The C4 Corvette in its natural habitat
I am planning on selling the Corvette, and in writing this I am rationalizing my responsibility to rid myself of a childhood dream car. But this story is about the Jeep.
Fed up with the Corvette, I went on the interwebs and found this ‘93 Jeep advertised at a dealership. I set up an appointment and drove down to see the Jeep. My heart said I would buy it, but my head said to be cautious. The Jeep had racked up over 200k on its clock and sported a rebuilt power plant with 80k under its belt (which later became 85k speaking with the salesperson). I showed up with a muffled grin, which very quickly became a stifled frown. As soon as I turned it over, I knew something was not right. A sniff of the oil and my suspicions became more pronounced; the oil smelled like gas. On the test drive, I only took it around the block and not onto the nearby highway, per the directions given by the salesperson. When we got back to the dealership, I told him that we could discuss price and do the dance after I had had a night to sleep on it.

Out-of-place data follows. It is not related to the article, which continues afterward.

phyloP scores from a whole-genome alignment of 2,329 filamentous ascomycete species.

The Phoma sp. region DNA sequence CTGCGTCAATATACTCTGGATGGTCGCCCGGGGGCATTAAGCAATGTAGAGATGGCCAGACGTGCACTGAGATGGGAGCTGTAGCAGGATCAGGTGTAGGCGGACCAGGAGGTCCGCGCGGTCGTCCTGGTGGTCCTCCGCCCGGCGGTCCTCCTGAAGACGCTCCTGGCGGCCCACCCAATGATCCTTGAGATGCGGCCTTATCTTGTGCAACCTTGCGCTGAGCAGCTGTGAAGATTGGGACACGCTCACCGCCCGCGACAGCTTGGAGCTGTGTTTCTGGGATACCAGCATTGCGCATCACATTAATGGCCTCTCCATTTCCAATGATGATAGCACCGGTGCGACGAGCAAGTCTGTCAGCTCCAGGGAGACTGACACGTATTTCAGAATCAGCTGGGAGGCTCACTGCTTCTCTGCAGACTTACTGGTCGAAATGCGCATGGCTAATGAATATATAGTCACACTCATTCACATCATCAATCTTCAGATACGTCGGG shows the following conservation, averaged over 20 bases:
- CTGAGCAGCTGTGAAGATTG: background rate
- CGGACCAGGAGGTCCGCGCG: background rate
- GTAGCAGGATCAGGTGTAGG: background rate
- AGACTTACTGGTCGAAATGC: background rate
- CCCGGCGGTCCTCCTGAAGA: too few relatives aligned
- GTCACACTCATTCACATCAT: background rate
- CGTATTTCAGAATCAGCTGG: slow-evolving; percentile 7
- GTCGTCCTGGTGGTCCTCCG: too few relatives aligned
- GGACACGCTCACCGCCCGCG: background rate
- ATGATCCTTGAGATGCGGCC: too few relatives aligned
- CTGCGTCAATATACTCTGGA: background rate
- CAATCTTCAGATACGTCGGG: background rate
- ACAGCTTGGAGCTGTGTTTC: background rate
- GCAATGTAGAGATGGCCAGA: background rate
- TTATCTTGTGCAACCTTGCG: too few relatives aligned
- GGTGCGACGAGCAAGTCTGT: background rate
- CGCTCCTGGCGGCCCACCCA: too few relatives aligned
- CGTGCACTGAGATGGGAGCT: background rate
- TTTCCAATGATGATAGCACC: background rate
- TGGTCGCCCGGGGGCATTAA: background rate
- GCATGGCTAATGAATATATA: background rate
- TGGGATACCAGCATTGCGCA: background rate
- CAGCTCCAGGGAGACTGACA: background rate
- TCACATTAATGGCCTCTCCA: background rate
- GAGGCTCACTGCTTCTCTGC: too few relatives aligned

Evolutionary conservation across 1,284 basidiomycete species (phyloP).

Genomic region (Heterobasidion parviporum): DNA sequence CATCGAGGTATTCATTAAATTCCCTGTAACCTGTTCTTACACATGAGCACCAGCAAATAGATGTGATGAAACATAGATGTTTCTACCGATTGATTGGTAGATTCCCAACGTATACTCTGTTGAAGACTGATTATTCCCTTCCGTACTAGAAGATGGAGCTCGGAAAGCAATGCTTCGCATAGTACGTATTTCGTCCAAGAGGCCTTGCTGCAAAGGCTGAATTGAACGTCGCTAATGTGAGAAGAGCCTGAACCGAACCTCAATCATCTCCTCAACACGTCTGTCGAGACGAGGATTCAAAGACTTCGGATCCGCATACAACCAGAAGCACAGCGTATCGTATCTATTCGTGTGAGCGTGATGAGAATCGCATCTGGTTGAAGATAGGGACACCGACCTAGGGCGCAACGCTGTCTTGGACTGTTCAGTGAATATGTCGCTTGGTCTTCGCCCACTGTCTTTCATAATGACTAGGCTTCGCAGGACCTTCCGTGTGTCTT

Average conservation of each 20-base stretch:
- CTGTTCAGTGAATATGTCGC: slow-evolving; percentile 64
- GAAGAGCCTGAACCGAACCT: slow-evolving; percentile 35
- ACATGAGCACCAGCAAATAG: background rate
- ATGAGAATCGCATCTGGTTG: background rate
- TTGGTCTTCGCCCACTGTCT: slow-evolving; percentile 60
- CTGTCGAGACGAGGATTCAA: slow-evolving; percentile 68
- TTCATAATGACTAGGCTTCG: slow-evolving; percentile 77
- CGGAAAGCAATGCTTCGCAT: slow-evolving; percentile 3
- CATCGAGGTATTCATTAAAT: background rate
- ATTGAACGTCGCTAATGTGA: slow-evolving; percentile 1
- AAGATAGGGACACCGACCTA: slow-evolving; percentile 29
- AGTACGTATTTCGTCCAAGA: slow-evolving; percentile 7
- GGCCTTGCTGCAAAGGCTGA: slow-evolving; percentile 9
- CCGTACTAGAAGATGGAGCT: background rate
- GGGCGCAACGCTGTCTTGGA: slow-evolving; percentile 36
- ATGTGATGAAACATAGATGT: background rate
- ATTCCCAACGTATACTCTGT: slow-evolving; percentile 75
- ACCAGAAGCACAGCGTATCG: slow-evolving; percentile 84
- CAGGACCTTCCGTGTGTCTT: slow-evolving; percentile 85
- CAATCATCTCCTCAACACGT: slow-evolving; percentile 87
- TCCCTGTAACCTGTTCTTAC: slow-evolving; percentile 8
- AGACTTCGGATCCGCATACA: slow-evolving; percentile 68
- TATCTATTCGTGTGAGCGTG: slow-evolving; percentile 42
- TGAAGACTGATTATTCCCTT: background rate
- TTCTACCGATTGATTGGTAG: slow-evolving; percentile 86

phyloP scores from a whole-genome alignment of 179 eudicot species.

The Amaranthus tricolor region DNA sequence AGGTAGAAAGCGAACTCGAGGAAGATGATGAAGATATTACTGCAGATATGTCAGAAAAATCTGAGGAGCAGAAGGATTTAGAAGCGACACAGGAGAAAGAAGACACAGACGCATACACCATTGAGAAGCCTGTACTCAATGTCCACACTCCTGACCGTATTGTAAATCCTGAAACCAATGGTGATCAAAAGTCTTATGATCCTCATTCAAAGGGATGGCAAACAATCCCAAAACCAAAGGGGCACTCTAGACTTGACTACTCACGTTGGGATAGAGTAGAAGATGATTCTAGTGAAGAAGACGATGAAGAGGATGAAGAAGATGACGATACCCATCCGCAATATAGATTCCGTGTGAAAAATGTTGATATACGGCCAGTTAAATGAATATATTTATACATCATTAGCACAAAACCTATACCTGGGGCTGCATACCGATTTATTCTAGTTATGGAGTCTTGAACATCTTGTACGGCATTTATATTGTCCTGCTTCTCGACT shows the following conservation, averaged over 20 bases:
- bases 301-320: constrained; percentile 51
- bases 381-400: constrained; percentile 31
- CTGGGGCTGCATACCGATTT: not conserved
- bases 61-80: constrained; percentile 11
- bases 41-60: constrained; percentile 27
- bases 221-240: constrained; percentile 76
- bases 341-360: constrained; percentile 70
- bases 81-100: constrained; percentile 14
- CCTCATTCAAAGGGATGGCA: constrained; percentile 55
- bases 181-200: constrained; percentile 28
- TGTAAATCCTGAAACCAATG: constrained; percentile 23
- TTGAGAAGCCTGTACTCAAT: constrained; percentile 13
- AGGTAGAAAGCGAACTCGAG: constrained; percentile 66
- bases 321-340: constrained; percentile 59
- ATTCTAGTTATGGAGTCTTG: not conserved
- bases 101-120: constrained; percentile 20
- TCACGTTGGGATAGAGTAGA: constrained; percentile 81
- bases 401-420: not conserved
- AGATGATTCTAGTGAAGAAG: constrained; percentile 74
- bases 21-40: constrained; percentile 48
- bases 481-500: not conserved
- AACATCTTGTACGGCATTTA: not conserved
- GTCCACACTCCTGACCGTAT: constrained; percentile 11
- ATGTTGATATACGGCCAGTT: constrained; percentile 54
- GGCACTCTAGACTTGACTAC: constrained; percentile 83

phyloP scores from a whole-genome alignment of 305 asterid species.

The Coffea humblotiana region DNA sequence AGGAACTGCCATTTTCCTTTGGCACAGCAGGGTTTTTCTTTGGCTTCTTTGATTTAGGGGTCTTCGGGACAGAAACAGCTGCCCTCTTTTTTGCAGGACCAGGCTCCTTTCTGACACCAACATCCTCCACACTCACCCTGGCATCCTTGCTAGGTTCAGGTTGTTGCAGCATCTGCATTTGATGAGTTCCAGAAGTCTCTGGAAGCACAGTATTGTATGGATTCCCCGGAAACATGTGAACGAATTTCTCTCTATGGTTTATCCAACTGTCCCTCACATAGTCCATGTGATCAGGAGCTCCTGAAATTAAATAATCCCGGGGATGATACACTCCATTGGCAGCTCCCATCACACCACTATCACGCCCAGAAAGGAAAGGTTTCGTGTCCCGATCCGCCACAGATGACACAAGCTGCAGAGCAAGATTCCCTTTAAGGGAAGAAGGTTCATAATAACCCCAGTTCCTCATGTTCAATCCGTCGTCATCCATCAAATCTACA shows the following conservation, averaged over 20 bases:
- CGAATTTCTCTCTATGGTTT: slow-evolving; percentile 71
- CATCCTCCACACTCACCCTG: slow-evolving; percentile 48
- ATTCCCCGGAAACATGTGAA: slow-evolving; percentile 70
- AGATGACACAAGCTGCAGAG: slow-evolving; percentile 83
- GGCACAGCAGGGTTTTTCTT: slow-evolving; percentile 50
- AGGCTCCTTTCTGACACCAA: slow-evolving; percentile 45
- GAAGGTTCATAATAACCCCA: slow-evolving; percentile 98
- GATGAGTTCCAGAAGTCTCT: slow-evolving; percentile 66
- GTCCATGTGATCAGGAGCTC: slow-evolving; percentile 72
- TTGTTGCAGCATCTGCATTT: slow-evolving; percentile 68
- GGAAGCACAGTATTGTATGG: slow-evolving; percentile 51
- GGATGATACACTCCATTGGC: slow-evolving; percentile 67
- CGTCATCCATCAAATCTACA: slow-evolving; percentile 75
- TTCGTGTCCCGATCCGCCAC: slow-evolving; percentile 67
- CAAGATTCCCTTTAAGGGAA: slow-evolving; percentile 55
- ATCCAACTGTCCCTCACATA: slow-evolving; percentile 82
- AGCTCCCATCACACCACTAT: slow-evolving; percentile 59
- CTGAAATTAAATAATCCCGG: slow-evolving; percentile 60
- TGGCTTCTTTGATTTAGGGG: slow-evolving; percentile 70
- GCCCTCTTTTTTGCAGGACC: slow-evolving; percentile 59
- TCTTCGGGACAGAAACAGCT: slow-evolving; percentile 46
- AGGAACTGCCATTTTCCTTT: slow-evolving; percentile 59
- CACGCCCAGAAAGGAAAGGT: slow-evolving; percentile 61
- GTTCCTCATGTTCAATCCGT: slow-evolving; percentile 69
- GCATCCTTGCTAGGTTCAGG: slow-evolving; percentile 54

The salesperson replied that he did not have the margins to do the dance, and that the price was firm. Genuinely disappointed, I had no choice but to walk away, get in the car which I had been lent, and drive away. Halfway down the road leading to the freeway, I got a call; $8,000 out the door, nearly $3,000 less than the asking price after taxes and registration fees, as long as I could put $400 down. I made a U-turn, put down the retainer and drove home. Less than a week later, I showed up with $7,600 in literal cash and the day after, when my insurance had cleared, drove it home. I felt like a complete and total sucker.
The Jeep at the Dealership